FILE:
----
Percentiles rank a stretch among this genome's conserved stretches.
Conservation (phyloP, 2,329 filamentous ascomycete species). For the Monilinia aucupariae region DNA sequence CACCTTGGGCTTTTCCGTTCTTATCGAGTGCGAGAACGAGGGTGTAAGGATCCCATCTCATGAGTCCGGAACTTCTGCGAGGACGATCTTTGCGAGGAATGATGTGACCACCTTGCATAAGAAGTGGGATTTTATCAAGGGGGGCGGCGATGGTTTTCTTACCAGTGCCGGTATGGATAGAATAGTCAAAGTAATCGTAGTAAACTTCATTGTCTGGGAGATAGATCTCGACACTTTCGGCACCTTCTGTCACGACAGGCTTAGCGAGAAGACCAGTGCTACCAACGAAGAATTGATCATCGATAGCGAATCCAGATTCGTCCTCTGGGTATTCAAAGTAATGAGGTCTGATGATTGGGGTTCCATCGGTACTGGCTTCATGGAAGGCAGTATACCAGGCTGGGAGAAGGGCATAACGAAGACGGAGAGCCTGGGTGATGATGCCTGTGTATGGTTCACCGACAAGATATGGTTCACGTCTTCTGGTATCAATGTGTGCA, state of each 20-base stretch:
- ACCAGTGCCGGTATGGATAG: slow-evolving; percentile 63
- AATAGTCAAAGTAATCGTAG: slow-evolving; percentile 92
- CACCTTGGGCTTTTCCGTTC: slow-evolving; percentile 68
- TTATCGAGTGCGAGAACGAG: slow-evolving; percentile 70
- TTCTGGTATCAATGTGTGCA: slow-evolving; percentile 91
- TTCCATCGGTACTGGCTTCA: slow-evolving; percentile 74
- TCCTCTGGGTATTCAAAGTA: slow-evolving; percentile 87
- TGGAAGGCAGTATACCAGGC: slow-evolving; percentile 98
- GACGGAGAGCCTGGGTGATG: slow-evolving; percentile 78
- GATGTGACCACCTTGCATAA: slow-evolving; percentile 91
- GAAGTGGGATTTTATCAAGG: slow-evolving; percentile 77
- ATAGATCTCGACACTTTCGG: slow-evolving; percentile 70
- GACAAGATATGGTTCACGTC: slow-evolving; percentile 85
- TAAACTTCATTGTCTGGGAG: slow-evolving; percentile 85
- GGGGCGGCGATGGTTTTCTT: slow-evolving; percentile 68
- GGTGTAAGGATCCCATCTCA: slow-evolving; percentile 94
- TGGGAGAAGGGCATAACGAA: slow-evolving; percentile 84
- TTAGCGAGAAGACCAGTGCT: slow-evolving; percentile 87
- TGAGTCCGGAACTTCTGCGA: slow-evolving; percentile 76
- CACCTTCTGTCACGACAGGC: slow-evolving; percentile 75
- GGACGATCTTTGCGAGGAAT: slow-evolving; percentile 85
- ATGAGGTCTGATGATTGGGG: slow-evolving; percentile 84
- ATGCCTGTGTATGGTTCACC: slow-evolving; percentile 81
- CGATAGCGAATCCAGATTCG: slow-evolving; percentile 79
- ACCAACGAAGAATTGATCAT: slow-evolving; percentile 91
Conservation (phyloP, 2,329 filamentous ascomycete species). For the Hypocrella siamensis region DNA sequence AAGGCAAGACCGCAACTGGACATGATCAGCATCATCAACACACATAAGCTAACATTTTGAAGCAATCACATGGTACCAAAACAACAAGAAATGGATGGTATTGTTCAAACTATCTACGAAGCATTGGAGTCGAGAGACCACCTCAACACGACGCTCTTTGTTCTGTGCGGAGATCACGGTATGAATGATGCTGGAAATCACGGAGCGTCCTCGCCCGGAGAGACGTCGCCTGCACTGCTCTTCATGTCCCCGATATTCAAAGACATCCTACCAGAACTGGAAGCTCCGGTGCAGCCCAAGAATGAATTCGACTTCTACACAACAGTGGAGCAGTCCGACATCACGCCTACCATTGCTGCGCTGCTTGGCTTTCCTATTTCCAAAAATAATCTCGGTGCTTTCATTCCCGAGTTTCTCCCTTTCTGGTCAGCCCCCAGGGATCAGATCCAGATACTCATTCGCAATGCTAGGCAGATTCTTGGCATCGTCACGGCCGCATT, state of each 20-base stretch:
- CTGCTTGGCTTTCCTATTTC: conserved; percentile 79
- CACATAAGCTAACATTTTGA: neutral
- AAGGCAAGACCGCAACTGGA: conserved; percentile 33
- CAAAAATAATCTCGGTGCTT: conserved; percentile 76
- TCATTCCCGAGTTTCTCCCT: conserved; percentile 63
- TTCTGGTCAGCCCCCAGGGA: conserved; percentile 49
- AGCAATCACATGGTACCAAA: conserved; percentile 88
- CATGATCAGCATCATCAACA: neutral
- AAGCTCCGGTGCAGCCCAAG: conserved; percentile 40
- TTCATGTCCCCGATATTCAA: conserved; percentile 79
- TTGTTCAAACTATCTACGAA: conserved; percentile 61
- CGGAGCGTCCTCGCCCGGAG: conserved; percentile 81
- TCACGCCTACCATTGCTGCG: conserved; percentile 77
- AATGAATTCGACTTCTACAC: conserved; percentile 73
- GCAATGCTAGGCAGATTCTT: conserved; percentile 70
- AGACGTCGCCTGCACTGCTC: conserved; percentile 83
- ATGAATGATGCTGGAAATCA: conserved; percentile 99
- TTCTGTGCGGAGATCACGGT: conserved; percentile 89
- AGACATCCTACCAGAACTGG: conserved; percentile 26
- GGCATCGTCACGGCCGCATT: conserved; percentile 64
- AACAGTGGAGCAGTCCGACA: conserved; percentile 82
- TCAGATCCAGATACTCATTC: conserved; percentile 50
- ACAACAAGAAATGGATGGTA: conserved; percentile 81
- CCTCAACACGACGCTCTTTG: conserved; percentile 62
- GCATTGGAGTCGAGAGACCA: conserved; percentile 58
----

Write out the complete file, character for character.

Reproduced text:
Percentiles rank a stretch among this genome's conserved stretches.
Conservation (phyloP, 2,329 filamentous ascomycete species). For the Monilinia aucupariae region DNA sequence CACCTTGGGCTTTTCCGTTCTTATCGAGTGCGAGAACGAGGGTGTAAGGATCCCATCTCATGAGTCCGGAACTTCTGCGAGGACGATCTTTGCGAGGAATGATGTGACCACCTTGCATAAGAAGTGGGATTTTATCAAGGGGGGCGGCGATGGTTTTCTTACCAGTGCCGGTATGGATAGAATAGTCAAAGTAATCGTAGTAAACTTCATTGTCTGGGAGATAGATCTCGACACTTTCGGCACCTTCTGTCACGACAGGCTTAGCGAGAAGACCAGTGCTACCAACGAAGAATTGATCATCGATAGCGAATCCAGATTCGTCCTCTGGGTATTCAAAGTAATGAGGTCTGATGATTGGGGTTCCATCGGTACTGGCTTCATGGAAGGCAGTATACCAGGCTGGGAGAAGGGCATAACGAAGACGGAGAGCCTGGGTGATGATGCCTGTGTATGGTTCACCGACAAGATATGGTTCACGTCTTCTGGTATCAATGTGTGCA, state of each 20-base stretch:
- ACCAGTGCCGGTATGGATAG: slow-evolving; percentile 63
- AATAGTCAAAGTAATCGTAG: slow-evolving; percentile 92
- CACCTTGGGCTTTTCCGTTC: slow-evolving; percentile 68
- TTATCGAGTGCGAGAACGAG: slow-evolving; percentile 70
- TTCTGGTATCAATGTGTGCA: slow-evolving; percentile 91
- TTCCATCGGTACTGGCTTCA: slow-evolving; percentile 74
- TCCTCTGGGTATTCAAAGTA: slow-evolving; percentile 87
- TGGAAGGCAGTATACCAGGC: slow-evolving; percentile 98
- GACGGAGAGCCTGGGTGATG: slow-evolving; percentile 78
- GATGTGACCACCTTGCATAA: slow-evolving; percentile 91
- GAAGTGGGATTTTATCAAGG: slow-evolving; percentile 77
- ATAGATCTCGACACTTTCGG: slow-evolving; percentile 70
- GACAAGATATGGTTCACGTC: slow-evolving; percentile 85
- TAAACTTCATTGTCTGGGAG: slow-evolving; percentile 85
- GGGGCGGCGATGGTTTTCTT: slow-evolving; percentile 68
- GGTGTAAGGATCCCATCTCA: slow-evolving; percentile 94
- TGGGAGAAGGGCATAACGAA: slow-evolving; percentile 84
- TTAGCGAGAAGACCAGTGCT: slow-evolving; percentile 87
- TGAGTCCGGAACTTCTGCGA: slow-evolving; percentile 76
- CACCTTCTGTCACGACAGGC: slow-evolving; percentile 75
- GGACGATCTTTGCGAGGAAT: slow-evolving; percentile 85
- ATGAGGTCTGATGATTGGGG: slow-evolving; percentile 84
- ATGCCTGTGTATGGTTCACC: slow-evolving; percentile 81
- CGATAGCGAATCCAGATTCG: slow-evolving; percentile 79
- ACCAACGAAGAATTGATCAT: slow-evolving; percentile 91
Conservation (phyloP, 2,329 filamentous ascomycete species). For the Hypocrella siamensis region DNA sequence AAGGCAAGACCGCAACTGGACATGATCAGCATCATCAACACACATAAGCTAACATTTTGAAGCAATCACATGGTACCAAAACAACAAGAAATGGATGGTATTGTTCAAACTATCTACGAAGCATTGGAGTCGAGAGACCACCTCAACACGACGCTCTTTGTTCTGTGCGGAGATCACGGTATGAATGATGCTGGAAATCACGGAGCGTCCTCGCCCGGAGAGACGTCGCCTGCACTGCTCTTCATGTCCCCGATATTCAAAGACATCCTACCAGAACTGGAAGCTCCGGTGCAGCCCAAGAATGAATTCGACTTCTACACAACAGTGGAGCAGTCCGACATCACGCCTACCATTGCTGCGCTGCTTGGCTTTCCTATTTCCAAAAATAATCTCGGTGCTTTCATTCCCGAGTTTCTCCCTTTCTGGTCAGCCCCCAGGGATCAGATCCAGATACTCATTCGCAATGCTAGGCAGATTCTTGGCATCGTCACGGCCGCATT, state of each 20-base stretch:
- CTGCTTGGCTTTCCTATTTC: conserved; percentile 79
- CACATAAGCTAACATTTTGA: neutral
- AAGGCAAGACCGCAACTGGA: conserved; percentile 33
- CAAAAATAATCTCGGTGCTT: conserved; percentile 76
- TCATTCCCGAGTTTCTCCCT: conserved; percentile 63
- TTCTGGTCAGCCCCCAGGGA: conserved; percentile 49
- AGCAATCACATGGTACCAAA: conserved; percentile 88
- CATGATCAGCATCATCAACA: neutral
- AAGCTCCGGTGCAGCCCAAG: conserved; percentile 40
- TTCATGTCCCCGATATTCAA: conserved; percentile 79
- TTGTTCAAACTATCTACGAA: conserved; percentile 61
- CGGAGCGTCCTCGCCCGGAG: conserved; percentile 81
- TCACGCCTACCATTGCTGCG: conserved; percentile 77
- AATGAATTCGACTTCTACAC: conserved; percentile 73
- GCAATGCTAGGCAGATTCTT: conserved; percentile 70
- AGACGTCGCCTGCACTGCTC: conserved; percentile 83
- ATGAATGATGCTGGAAATCA: conserved; percentile 99
- TTCTGTGCGGAGATCACGGT: conserved; percentile 89
- AGACATCCTACCAGAACTGG: conserved; percentile 26
- GGCATCGTCACGGCCGCATT: conserved; percentile 64
- AACAGTGGAGCAGTCCGACA: conserved; percentile 82
- TCAGATCCAGATACTCATTC: conserved; percentile 50
- ACAACAAGAAATGGATGGTA: conserved; percentile 81
- CCTCAACACGACGCTCTTTG: conserved; percentile 62
- GCATTGGAGTCGAGAGACCA: conserved; percentile 58